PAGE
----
Self Improvement — 26 May 2009
How to use hope to your advantage in relationship and life

During economic, personal or relationship difficulties, it is easy for observers to recommend that the discouraged individual stay hopeful and positive. Some label this person as innately negative or a depressed party in need of treatment.

It is true that optimism is partially an innate trait. However, it is also a modifiable emotional perspective as well.

There is a difference between being hopeless and depressed. Hopelessness is a common feature in depression, but lack of hopefulness is not necessarily a sign of depression.

Though being hopeful is considered a positive attitude, there are suggestions in the literature that hope may have negative effects. The level of hope is found to be a determinant in whether or not it is advantageous. K. Menninger states in “The academic lecture: Hope.” that while a “deficiency of hope is despair and leads to decay,” an “excess of hope is presumption and leads to disaster”.

Morton A. Lieberman and Sheldon S. Tobin in “The Experience of Old Age: Stress, Coping and Survival” point out that several researchers find that excessive hope can reach a pathological form termed “illusory”, “magical” or “foolish”. These unrealistic forms of hope can have punitive effects in their self-destructive consequences.

Obviously, realistic hope that is backed by reason and modulated expectations, can be very helpful for stabilizing the individual during stressful times and providing sufficient energy for action and behavior changes to facilitate one’s situation.

Being appropriately hopeful is a great asset in situations when one has no control to impact change such as during an economic turndown, employment layoffs, or a unilateral decision by a mate to leave the relationship. The hopeful (not resigned) outlook can brace the individual as he/she undertakes doable steps to regain some measure of control. For example, make financial assessments and cutbacks, begin early job search, or realign one’s vision of self-sufficiency as a single person.

Sarah Burgard of the University of Michigan separated 3000 employed people to those who worried about losing their jobs and those who did not have this fear. She found that the fearful employees reported depression and experienced worse health than not only the non-worried peers but also those who actually lost their jobs.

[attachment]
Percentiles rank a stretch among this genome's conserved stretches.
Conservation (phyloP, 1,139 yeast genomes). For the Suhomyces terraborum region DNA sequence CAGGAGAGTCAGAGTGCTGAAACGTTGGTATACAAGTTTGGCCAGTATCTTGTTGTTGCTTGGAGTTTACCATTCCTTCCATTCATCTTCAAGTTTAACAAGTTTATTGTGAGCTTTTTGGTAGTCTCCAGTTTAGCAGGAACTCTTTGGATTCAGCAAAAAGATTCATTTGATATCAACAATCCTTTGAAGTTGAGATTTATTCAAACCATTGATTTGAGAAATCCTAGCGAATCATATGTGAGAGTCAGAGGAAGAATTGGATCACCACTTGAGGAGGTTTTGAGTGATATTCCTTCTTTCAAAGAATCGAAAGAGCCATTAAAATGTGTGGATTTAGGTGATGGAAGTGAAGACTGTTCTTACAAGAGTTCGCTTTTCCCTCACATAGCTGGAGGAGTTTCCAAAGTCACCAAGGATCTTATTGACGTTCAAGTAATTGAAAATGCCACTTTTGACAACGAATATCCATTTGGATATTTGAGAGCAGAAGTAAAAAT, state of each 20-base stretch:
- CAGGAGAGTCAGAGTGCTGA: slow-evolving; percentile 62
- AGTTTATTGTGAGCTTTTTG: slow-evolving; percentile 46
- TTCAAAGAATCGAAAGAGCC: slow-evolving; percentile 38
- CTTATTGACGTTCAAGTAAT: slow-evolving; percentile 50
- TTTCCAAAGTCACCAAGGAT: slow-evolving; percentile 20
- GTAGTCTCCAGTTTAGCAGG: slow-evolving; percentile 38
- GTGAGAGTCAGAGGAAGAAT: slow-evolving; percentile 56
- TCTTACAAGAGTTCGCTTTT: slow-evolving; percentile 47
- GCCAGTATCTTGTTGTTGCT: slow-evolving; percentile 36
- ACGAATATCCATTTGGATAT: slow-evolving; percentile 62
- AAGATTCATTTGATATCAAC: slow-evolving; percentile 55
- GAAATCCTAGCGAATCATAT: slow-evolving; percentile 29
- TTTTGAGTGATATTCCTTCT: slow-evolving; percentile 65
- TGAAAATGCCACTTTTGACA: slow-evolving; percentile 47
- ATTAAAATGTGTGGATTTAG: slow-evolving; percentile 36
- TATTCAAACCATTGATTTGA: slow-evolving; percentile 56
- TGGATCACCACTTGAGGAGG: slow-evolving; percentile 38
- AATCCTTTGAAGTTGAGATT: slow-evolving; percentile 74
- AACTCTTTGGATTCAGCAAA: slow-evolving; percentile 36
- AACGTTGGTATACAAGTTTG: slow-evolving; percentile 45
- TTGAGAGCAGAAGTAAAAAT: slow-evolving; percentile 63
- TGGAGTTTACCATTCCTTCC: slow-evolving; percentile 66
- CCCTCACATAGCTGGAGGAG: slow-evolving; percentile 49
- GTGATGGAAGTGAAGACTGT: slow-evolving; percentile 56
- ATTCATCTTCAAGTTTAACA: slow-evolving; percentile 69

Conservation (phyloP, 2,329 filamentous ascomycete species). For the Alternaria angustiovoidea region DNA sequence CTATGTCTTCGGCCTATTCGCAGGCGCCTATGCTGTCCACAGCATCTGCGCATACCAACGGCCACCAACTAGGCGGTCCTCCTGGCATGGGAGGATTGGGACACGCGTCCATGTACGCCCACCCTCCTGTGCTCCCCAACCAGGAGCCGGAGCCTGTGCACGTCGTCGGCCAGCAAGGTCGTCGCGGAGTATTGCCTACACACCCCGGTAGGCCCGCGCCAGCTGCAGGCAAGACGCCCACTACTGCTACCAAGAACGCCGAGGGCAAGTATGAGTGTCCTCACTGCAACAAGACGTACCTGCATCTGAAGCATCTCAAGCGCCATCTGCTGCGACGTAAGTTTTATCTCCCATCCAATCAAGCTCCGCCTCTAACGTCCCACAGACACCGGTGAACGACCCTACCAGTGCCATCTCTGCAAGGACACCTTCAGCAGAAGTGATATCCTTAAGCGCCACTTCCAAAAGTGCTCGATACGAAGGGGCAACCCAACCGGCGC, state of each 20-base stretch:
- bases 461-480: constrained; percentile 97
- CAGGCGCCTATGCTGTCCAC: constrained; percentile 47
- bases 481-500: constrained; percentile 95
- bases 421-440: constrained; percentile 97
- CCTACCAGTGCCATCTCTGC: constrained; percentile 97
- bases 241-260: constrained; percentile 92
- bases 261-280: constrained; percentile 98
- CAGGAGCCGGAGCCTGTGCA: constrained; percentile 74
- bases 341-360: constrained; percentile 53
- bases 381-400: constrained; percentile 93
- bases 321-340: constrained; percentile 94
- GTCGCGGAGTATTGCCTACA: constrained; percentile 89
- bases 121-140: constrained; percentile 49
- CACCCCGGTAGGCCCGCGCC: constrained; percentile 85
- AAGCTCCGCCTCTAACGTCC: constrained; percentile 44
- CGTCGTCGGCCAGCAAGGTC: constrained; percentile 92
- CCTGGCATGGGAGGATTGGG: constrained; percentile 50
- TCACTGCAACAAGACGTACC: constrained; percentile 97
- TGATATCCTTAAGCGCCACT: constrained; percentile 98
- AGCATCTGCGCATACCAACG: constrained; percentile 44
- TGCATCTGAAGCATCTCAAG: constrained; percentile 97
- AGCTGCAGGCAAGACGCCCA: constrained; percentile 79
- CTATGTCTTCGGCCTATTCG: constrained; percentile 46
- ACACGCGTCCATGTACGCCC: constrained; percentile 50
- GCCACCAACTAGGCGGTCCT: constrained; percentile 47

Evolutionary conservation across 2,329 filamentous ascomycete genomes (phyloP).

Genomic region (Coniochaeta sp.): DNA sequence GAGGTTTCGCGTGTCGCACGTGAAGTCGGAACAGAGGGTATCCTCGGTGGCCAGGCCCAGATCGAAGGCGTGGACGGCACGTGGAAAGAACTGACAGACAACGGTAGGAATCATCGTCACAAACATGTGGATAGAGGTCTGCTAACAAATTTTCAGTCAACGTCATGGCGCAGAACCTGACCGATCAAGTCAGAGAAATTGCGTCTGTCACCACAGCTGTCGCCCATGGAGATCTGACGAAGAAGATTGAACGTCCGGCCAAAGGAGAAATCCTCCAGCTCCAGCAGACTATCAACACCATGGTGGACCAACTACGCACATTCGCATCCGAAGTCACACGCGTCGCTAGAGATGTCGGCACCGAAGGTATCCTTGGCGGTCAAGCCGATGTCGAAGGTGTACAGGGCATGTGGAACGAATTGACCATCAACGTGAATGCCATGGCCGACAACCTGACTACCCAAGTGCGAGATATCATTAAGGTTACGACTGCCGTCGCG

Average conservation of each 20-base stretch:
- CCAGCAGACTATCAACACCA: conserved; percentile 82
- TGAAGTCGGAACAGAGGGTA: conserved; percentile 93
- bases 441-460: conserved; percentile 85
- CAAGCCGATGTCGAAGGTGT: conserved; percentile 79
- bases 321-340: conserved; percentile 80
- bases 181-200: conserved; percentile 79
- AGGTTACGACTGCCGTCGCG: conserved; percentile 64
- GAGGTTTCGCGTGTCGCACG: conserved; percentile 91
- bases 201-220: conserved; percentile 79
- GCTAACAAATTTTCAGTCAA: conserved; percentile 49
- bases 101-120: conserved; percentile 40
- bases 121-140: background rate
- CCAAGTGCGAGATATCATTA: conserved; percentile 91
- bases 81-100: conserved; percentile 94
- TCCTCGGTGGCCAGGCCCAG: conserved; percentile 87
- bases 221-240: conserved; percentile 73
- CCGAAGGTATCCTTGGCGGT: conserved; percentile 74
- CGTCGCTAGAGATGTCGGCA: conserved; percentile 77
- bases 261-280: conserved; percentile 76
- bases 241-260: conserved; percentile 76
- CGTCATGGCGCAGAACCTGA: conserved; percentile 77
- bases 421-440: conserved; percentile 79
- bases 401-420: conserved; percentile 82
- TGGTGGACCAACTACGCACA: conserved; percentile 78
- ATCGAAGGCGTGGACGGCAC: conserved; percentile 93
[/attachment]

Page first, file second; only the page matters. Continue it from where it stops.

In less grave situations, realistic hope is extremely valuable. In unhappy relationships optimistic mates visualize and trust that changes are possible and ready themselves to undertake the work involved in restoring their love. Optimists are often more confident and have a higher sense of self-esteem helpful in affecting needed changes in their lives. Those who are quick to despair fail themselves by giving up too soon and forgoing the chance of repairing their love connection.

Almost all relationship difficulties can be ameliorated if both parties are willing to work toward improvement and trust that changes are possible.

About issues out of your control:

• Accept that being realistically optimistic is healthy and conducive to your well-being.
• Become optimistic even if it is not innate for you. When worried, will yourself to think of a positive outcome and visualize it.
• Share with others your realistically optimistic vision and justify its likelihood.
• Listen to those who predict a brighter future and educate yourself about their line of thinking.
• Use any positive indicator as a cause for further optimism.

About relationship unhappiness:

• Accept that relationships are fluid and go through good and rough stages.
• Visualize the relationship state you desire and do your part to facilitate it.
• Understand that a state of resignation, hopelessness and futility will only worsen your health and connection.
• A hopeful partner appears to be a more loving, committed and dedicated mate and better able to facilitate change.
• Once you restore your relationship, with or without professional help, you modeled contagious optimism that can benefit both of you for life.

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About Author

Offra Gerstein, Ph.D. is a licensed psychologist in clinical practice in Santa Cruz, California for over 25 years, and specializes in relationship issues for couples and individuals for improved quality of life.

Her work includes: mate selection, marriage, long term relationships, gay and lesbian couples, work relationships, parenting issues, family interactions, friendships, and conflict resolutions.

Offra has lectured extensively to various groups, conducted support groups for several organizations, and has been writing a weekly column “Relationship Matters” for the Santa Cruz Sentinel since 2001.

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